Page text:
The guileless amorality of pre-code Hollywood is always pleasing to me. It's a reminder that the sacred hobby horses of the modern world were often deliberately constructed and recently at that. The Mystery of Mr. X pits the elites of London society against one and other often showing that none of them are nearly as smart as they think themselves to be.
The Mr X of the title is a serial killer targeting policemen on the beat. At the start of the film X claimed his fifth victim. Five policemen dead by the same hand over a brief span of time would rightly send any municipality into a panic. The police commissioner proves incompetent in managing the crisis. While the spree was underway he absconded to a spa retreat in France. Cornered by the press on the trip back he can barely dodge their questions. He certainly can’t put together a plan to either catch X nor keep his officers safe. I’m sure anyone watching this could think of some obvious ways to thwart X, doubling up patrols came to my mind, but I like that the commissioner is clueless. Besides his trips to a spa he lives in a well apportioned mansion with fine dining ware and waitstaff. He probably didn’t come into these possessions solely through civil service.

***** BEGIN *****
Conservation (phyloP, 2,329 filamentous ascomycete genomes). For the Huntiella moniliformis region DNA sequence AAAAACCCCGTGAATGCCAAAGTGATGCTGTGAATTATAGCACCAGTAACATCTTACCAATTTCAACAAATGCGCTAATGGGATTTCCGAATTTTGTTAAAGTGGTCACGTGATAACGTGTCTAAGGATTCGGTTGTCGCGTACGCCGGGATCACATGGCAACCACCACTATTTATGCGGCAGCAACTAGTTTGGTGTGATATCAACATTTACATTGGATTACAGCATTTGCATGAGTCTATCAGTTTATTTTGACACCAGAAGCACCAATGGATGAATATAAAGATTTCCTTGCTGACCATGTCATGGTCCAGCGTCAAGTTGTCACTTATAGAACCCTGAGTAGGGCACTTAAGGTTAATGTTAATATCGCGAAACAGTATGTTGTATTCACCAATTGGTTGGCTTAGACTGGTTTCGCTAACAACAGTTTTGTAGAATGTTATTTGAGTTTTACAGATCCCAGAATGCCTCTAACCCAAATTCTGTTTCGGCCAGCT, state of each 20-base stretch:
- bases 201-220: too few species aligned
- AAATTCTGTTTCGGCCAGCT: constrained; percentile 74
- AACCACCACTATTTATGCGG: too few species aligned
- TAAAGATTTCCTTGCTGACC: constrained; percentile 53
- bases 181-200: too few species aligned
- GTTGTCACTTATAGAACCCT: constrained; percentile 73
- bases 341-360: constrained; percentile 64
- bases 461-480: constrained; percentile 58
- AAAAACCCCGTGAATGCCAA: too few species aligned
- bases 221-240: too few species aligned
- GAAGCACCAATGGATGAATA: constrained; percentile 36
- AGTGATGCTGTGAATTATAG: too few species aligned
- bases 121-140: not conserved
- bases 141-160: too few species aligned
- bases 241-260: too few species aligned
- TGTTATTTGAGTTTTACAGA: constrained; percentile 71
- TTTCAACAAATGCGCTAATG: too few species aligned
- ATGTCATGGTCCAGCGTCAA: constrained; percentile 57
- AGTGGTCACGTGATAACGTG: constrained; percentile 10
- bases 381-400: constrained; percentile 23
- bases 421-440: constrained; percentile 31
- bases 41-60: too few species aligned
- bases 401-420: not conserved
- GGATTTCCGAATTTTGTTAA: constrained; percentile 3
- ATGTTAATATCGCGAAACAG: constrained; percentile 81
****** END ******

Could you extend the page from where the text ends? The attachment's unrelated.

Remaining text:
By chance, one of X’s murders happens alongside the theft of a famed diamond and the police move under the assumption that the thief must also be the serial killer. Though a stretch of logic, the police are fully committed. This comes much to the chagrin of the thief, Nick (Robert Montgomery) who’s now holding a diamond too hot to sell and with two partners close to nervous shock looking to save their own skins as the dragnet heats up.
Nick is no member of the elite, but he dresses to their standard and speaks their language. The spoils of his thievery are intentioned to provide a life of luxury abroad. Instead of laying low with the diamond, Nick decides to help the police find X. He devises what to his mind is a brilliant plan and conspires to enter into the commissioner's graces to deliver it.
The swirl of incompetence, foolishness, and swapping of alibis occupies the greater part of the picture. Eventually X is tracked down and director Edgar Selwyn stages a wonderfully taut action piece to conclude the picture.